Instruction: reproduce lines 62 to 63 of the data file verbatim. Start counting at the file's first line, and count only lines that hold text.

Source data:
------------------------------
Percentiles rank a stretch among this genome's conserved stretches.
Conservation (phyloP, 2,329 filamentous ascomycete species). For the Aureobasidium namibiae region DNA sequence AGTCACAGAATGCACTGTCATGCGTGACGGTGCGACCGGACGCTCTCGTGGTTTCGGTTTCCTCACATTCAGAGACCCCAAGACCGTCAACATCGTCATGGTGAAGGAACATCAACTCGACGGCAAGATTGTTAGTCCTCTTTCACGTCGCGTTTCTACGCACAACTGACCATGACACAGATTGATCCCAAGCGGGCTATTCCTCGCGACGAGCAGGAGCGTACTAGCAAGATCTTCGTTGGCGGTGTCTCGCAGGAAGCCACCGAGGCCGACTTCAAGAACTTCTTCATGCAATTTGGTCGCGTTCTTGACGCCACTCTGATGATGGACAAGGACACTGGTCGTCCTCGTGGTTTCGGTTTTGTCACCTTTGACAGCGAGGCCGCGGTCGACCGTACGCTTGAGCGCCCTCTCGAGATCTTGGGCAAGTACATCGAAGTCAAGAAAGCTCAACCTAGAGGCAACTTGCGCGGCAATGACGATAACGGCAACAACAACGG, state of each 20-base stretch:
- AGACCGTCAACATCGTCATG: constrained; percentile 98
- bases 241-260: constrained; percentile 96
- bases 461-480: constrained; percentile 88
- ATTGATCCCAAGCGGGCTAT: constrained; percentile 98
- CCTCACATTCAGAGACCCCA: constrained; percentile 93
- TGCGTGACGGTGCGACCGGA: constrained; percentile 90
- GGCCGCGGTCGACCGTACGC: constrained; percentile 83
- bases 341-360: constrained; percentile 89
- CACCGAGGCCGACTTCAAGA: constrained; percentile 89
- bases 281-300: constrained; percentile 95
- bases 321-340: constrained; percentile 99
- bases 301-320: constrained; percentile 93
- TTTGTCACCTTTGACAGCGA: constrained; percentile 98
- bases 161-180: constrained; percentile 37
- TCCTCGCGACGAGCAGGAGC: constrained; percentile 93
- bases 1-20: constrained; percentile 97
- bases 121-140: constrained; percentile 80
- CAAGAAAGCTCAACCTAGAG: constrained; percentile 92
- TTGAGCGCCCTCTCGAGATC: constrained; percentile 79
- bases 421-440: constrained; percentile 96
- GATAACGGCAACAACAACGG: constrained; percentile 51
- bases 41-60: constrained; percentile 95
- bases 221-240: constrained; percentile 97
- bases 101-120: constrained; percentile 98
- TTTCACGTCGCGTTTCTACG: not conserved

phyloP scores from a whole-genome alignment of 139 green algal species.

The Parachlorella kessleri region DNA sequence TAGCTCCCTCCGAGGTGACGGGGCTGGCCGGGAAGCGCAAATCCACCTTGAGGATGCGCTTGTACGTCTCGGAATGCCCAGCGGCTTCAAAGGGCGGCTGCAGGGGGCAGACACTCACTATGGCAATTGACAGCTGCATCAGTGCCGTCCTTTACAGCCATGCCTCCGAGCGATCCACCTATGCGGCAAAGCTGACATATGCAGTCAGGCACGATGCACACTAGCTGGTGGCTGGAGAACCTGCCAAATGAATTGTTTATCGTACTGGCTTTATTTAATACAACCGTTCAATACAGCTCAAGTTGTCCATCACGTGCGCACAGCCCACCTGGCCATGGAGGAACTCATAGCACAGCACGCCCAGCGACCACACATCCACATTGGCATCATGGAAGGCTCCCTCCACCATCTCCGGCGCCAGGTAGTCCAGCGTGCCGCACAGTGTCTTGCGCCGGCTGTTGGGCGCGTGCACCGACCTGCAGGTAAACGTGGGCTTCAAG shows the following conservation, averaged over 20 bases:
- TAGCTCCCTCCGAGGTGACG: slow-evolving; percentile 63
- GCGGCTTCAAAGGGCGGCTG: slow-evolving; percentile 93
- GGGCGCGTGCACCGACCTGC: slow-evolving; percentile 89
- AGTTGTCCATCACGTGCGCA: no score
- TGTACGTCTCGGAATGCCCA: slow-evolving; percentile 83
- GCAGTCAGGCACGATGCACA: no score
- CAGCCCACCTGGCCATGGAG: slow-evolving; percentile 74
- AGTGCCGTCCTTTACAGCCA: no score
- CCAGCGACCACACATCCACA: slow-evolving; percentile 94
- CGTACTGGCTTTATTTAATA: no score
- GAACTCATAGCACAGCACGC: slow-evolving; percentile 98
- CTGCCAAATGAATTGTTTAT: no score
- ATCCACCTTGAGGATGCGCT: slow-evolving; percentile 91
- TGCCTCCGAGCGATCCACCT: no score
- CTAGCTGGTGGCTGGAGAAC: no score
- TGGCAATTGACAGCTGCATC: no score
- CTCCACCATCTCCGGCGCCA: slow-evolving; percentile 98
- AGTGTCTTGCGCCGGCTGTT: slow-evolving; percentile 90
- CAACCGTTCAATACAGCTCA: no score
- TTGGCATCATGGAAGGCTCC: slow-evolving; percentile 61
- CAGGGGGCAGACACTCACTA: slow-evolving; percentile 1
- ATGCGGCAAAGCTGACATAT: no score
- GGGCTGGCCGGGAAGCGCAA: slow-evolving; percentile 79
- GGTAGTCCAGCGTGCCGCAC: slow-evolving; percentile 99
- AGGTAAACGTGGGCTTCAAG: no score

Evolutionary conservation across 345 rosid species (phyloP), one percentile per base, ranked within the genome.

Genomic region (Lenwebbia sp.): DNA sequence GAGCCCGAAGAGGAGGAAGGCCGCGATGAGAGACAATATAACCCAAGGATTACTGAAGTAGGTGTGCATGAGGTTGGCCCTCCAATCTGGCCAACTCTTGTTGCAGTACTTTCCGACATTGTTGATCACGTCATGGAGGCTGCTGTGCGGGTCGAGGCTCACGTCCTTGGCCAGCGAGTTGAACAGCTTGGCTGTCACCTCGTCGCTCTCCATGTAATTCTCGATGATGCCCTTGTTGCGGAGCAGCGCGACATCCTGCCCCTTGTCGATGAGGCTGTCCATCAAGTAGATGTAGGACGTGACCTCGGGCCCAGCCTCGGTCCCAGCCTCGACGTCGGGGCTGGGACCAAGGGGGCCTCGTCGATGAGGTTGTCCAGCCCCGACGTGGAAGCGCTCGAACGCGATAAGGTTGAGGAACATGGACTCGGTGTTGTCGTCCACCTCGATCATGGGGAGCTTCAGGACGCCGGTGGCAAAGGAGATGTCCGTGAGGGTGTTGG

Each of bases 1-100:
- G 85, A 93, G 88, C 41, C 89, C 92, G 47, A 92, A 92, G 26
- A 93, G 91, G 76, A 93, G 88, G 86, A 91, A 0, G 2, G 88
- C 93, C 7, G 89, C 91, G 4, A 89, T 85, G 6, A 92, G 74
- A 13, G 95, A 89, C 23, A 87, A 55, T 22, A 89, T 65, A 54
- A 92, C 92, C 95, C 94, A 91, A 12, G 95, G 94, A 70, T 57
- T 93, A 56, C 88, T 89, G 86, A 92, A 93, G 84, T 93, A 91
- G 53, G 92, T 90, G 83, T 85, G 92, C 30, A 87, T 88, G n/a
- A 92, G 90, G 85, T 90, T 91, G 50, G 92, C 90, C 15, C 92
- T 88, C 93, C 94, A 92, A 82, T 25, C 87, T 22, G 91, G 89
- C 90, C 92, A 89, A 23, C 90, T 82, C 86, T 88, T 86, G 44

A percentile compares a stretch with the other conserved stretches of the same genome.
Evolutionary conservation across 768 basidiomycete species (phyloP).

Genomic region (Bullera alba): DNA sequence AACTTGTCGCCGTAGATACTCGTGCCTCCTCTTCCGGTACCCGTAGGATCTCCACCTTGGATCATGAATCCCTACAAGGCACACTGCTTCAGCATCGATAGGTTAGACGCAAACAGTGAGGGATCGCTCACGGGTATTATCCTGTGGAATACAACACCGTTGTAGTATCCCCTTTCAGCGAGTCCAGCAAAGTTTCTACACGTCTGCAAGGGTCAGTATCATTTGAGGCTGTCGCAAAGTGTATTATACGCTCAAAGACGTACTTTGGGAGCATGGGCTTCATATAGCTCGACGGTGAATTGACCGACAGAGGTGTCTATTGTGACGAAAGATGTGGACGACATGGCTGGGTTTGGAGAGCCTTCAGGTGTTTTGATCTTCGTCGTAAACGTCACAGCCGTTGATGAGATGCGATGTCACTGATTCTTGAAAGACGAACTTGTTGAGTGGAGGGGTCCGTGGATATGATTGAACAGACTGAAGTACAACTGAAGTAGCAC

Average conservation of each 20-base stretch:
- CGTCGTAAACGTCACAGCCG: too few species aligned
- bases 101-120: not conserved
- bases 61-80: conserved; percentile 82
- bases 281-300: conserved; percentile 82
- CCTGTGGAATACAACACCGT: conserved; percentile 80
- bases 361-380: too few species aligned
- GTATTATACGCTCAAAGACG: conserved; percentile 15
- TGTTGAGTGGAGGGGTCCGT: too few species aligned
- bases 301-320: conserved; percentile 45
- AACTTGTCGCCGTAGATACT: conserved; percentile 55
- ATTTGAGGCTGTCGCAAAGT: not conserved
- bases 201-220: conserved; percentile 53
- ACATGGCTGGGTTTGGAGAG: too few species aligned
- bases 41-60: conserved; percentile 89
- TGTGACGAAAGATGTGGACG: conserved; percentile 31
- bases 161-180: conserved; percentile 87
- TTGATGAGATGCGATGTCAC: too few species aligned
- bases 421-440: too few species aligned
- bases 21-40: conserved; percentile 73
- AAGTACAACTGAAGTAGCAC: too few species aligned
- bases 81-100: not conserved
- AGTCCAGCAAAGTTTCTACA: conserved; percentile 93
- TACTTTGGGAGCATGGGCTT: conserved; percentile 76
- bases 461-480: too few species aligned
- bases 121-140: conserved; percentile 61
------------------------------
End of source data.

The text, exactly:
- A 92, C 92, C 95, C 94, A 91, A 12, G 95, G 94, A 70, T 57
- T 93, A 56, C 88, T 89, G 86, A 92, A 93, G 84, T 93, A 91